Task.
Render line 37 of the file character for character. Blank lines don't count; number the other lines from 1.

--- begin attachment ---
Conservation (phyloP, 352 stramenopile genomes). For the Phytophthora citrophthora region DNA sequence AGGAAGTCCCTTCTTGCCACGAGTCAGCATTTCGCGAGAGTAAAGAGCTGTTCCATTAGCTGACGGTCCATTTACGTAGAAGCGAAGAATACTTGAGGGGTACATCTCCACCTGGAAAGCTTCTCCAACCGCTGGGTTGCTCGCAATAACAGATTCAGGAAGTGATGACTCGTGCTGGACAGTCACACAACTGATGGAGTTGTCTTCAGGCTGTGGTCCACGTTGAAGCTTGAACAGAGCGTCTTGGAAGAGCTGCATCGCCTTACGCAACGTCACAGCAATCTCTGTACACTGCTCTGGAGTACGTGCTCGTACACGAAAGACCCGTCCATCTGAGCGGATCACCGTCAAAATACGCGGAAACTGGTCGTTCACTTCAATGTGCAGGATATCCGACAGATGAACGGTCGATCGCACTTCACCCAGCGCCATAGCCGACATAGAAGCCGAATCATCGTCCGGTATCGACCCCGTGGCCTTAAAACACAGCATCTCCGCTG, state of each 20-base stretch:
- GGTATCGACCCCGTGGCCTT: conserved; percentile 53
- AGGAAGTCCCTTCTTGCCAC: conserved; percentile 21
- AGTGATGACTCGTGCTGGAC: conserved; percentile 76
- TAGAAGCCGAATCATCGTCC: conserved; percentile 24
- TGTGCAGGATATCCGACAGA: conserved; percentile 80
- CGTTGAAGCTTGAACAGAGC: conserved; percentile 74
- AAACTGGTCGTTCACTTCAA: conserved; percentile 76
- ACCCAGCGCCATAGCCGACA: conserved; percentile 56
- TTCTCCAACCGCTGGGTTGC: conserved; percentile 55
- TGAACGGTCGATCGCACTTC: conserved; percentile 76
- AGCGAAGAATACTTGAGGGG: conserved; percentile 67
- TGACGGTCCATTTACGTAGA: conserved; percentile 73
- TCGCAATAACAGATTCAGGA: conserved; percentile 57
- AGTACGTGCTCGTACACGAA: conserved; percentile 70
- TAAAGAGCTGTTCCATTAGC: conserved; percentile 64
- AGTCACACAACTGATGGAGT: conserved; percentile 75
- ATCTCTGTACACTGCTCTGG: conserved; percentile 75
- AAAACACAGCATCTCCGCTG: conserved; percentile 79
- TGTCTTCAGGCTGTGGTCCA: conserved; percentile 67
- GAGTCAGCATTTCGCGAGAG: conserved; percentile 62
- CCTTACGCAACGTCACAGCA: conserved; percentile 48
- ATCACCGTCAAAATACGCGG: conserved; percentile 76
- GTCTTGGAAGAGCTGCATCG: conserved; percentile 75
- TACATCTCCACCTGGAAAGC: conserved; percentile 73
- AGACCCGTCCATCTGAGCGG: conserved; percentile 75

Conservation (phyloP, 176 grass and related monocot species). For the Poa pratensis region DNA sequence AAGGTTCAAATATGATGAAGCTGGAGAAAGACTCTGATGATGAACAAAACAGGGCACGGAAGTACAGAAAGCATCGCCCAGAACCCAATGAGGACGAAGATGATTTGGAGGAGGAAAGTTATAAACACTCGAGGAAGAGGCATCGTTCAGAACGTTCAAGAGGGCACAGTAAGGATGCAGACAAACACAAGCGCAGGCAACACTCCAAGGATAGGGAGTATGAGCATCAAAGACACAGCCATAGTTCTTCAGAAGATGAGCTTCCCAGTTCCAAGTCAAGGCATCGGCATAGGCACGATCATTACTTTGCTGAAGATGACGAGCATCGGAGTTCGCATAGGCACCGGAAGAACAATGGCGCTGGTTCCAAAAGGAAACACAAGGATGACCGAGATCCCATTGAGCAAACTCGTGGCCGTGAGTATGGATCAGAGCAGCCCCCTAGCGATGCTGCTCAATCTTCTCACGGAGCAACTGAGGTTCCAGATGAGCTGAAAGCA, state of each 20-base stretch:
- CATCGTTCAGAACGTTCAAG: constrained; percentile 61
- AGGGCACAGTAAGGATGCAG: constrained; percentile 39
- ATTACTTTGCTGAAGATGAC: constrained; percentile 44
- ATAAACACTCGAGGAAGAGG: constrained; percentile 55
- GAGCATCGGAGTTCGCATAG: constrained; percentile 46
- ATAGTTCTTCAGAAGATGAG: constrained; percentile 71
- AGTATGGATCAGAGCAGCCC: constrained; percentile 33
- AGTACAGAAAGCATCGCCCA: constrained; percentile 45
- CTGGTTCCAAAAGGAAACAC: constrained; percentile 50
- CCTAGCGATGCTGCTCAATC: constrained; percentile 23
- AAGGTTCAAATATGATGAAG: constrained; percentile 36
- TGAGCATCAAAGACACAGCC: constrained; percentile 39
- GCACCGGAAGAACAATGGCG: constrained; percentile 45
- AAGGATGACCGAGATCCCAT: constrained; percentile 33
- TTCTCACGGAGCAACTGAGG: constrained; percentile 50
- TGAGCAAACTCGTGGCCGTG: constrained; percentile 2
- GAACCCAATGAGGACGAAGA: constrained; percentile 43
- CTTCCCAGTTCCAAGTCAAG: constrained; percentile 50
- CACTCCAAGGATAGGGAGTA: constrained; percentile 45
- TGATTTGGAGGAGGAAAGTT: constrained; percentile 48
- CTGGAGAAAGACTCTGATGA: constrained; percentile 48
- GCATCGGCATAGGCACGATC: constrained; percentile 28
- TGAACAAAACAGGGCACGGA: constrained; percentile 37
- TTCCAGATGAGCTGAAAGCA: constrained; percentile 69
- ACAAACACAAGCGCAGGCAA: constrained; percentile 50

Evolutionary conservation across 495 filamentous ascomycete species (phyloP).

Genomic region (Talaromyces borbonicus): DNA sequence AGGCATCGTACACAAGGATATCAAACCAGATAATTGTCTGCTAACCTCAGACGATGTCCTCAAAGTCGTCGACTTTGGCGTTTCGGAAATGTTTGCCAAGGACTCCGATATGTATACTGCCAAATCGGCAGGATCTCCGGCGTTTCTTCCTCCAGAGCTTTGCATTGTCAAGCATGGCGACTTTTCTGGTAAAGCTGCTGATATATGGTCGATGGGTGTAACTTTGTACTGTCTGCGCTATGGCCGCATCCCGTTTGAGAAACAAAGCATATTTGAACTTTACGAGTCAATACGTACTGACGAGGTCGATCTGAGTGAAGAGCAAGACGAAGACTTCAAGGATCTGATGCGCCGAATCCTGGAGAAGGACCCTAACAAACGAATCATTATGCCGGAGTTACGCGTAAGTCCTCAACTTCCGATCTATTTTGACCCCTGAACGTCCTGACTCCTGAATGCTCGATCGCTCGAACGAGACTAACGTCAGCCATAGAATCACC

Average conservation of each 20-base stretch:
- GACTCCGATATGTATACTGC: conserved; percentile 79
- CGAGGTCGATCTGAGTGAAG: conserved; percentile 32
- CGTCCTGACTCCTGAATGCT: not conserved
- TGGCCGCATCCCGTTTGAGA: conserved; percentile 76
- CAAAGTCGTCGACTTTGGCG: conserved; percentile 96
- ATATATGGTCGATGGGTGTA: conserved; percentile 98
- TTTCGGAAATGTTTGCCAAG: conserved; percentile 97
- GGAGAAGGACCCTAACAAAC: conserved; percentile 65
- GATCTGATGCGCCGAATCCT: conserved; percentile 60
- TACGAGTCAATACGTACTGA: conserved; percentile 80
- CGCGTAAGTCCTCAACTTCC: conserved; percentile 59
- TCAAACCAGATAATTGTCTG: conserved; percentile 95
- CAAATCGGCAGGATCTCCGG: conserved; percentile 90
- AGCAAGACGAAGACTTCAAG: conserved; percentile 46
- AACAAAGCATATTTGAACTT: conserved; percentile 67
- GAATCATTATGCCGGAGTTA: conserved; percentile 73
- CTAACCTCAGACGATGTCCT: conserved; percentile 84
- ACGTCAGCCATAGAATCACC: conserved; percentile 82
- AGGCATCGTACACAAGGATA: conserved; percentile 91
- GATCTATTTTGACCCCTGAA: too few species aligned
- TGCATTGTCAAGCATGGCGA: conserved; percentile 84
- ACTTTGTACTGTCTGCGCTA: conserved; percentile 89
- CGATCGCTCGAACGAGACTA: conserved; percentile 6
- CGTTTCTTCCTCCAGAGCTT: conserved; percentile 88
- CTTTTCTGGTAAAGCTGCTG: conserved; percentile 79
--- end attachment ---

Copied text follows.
- CCTAGCGATGCTGCTCAATC: constrained; percentile 23